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كوردى | Kurdî | English
Rudaw

Opinion

Al-Qaeda: A Force for “Good”

By KANI XULAM 9/8/2013
opinion
opinion

 

Trouble is ominously brewing in the once-quiet, northeastern Kurdish corner of Syria where violent terrorist groups affiliated with al-Qaeda, Jabhat al-Nusrah and Islamic State of Iraq and al-Sham (ISIS) have begun cold-bloodedly attacking the Kurds. 

Bloodthirsty beheadings, reminiscent of Nick Berg, the American cruelly carved up in Iraq in 2004, horrifically bloat today’s Kurdish news. 

Kurds are alarmed.

Americans should be too. But America is closing its eyes—and closing its embassies around the world in the face of Al-Qaeda inspired terrorist threats.

Puzzled Kurds have asked me why America is so indifferent to the Kurdish beheadings, especially when these same “disciples of enforced ignorance” attacked Americans only a decade ago.  I wonder too, and paraphrase Heraclitus who said, “Character is destiny,” and tell them: “Geography is destiny.” 

  Puzzled Kurds have asked me why America is so indifferent to the Kurdish beheadings, especially when these same “disciples of enforced ignorance” attacked Americans only a decade ago.  

 

It’s as if I’m speaking in a foreign tongue.

It should not be. When Winston Churchill and his post-World War I colleagues carved up the Middle East in a Cairo hotel in 1921, they used parts of a railroad tract, supposedly trying to connect Berlin to Baghdad, to separate the newly established state of Syria from Turkey, heir of the dying Ottoman Empire.

The city of Sere Kaniye, which in Kurdish means “Head of the spring,” was divided in half, the northern part was given to Turkey and the southern portion to Syria.  The virulently anti-Kurdish Kemalists in Ankara called their half Ceylanpinar.  Not to be outdone, the supremely practical Arab nationalists quickly translated Sere Kaniye to Arabic, Ras Al-Ain, and started calling it an Arab city.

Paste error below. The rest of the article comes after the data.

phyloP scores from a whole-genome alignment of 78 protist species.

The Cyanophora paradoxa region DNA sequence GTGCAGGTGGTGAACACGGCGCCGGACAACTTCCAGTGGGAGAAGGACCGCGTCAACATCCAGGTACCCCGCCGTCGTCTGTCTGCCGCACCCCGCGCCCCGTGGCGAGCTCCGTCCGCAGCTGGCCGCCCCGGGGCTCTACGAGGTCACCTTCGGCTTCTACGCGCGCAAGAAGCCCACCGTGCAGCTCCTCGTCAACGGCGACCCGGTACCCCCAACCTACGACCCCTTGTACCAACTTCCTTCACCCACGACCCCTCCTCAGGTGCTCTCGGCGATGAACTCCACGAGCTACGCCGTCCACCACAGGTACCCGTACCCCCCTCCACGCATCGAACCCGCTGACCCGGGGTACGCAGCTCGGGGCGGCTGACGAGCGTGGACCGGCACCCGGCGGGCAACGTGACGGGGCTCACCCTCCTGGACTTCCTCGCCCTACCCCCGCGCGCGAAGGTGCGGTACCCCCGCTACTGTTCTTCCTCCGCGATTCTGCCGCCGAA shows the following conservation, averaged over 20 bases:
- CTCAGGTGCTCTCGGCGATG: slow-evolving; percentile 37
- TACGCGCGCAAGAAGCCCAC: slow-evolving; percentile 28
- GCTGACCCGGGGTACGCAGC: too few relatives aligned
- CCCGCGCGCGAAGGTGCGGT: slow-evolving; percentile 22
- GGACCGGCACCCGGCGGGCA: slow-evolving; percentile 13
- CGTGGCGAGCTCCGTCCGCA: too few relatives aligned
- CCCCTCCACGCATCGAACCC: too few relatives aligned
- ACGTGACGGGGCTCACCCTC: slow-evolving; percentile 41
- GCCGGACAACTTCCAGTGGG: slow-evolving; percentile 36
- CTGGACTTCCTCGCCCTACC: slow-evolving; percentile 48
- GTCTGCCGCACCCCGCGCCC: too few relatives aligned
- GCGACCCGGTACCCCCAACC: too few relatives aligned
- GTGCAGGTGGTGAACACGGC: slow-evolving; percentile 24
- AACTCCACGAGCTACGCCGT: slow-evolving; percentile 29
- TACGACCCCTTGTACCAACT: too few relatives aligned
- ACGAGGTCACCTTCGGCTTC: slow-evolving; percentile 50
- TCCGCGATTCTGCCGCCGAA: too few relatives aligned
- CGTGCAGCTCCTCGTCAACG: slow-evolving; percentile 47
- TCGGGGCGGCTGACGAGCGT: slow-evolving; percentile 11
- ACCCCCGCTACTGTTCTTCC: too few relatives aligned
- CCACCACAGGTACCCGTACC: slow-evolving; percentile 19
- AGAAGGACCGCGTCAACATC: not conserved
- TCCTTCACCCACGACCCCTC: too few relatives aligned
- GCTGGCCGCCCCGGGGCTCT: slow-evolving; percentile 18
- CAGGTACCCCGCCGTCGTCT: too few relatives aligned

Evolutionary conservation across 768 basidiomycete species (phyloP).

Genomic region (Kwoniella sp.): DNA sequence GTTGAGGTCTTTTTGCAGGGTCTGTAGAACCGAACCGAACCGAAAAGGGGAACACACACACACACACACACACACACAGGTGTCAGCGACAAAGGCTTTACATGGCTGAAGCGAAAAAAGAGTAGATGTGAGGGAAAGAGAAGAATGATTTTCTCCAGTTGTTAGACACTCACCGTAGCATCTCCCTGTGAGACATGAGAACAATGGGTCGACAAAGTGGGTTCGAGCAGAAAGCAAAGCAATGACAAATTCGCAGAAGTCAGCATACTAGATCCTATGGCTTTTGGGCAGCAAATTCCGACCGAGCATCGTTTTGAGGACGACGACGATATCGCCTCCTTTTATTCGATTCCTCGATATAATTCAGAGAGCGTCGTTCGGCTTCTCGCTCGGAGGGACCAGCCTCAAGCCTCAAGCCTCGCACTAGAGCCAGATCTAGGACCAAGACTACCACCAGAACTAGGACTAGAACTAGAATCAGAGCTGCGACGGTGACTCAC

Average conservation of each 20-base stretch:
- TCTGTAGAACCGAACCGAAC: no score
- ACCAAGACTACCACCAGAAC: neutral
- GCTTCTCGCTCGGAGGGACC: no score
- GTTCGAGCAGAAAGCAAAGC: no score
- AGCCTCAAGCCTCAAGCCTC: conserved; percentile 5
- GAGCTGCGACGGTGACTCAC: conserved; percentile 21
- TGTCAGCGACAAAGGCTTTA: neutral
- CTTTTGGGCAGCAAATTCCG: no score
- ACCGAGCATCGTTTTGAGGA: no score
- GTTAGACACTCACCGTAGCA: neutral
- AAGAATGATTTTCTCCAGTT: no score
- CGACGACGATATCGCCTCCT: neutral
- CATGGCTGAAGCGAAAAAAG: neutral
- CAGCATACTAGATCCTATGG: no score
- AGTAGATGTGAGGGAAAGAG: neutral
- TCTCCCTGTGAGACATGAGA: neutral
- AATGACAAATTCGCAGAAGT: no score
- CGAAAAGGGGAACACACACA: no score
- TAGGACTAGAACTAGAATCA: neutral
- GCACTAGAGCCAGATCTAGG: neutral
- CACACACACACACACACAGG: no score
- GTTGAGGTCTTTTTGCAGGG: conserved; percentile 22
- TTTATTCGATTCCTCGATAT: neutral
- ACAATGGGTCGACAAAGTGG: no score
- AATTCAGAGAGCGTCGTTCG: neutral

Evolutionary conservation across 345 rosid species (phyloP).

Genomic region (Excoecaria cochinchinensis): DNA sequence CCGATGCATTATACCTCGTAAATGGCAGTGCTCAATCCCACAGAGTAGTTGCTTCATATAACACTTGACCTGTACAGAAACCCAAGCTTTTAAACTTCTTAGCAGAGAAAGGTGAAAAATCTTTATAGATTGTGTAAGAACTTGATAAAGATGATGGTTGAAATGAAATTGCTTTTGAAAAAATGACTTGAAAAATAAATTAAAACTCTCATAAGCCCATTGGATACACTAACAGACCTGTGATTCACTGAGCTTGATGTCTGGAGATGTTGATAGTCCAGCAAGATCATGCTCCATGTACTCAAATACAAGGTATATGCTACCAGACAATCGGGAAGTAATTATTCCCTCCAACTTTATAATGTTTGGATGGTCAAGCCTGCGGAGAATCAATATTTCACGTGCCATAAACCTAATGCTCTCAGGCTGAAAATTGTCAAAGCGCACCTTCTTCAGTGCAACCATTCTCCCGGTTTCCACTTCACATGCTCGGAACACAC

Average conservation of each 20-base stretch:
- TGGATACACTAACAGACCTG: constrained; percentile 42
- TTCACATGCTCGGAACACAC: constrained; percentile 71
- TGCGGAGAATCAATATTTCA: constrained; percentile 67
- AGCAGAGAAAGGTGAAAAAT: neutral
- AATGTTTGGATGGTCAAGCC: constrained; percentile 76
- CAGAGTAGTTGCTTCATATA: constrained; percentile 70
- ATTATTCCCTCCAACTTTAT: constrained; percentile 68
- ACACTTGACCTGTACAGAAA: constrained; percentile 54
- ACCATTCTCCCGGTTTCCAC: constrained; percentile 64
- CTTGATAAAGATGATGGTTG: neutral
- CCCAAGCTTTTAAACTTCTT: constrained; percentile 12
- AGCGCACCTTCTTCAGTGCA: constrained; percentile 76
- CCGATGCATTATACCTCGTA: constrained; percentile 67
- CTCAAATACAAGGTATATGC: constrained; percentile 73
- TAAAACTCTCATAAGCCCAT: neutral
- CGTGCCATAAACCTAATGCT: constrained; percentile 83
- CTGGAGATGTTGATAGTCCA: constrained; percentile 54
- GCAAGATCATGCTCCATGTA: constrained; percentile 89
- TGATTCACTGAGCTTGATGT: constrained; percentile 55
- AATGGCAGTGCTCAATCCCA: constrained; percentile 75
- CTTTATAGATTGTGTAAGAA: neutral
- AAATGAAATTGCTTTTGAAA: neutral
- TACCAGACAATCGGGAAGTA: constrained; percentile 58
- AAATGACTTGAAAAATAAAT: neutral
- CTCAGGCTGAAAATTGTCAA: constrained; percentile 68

The Kurds have come of age.  They smile at you when you try to say Ras Al-Ain or Ceylanpinar.  They politely correct you with their city’s proper name, Sere Kaniye.  If they knew their Shakespeare, they would add, “Don’t mind the ideologies of yesterday —Turkish Kemalism or Arab Baathism—which are “full of sound and fury, signifying nothing.”’

The same applies to the newest Kurdish foes in Syria: Jabhat al-Nusrah and Islamic State of Iraq and al-Sham (ISIS).  They will continue beheading innocent Kurds, blowing up their buildings, and violently raining rockets on their villages, towns and cities.

But they cannot hide the ghastly truth of their hideous brutality, or shroud the ruthlessness of their inhumane tactics, or mask the nihilism of their heartless ideology, or conceal the blindness of their masters and sponsors.

One of these devious sponsors is Turkey, still cunningly lulling its Occidental partners into believing that it supports democracy in Syria—while blatantly operating as a transit point for the al-Qaeda killers.

But this “democracy exporting” Turkey, as Andrew Finkel of the New York Times recently put it, is quick to mobilize its state directed media to cover the pro-Morsi protests in Egypt, live, while looking the other way when anti Erdogan protests are held in Turkey.

Ronald Reagan, one of the most memorable champions of freedom, helped the original al-Qaeda bring the Soviet Union to its knees in Afghanistan, but forgot the admonition of the old man of republic, Benjamin Franklin: “He that lieth down with dogs shall rise up with fleas.”  That tragic mistake came back to haunt Americans when thousands of them were slaughtered by the fighters of the same group on what is tragically called “9/11” in 2001.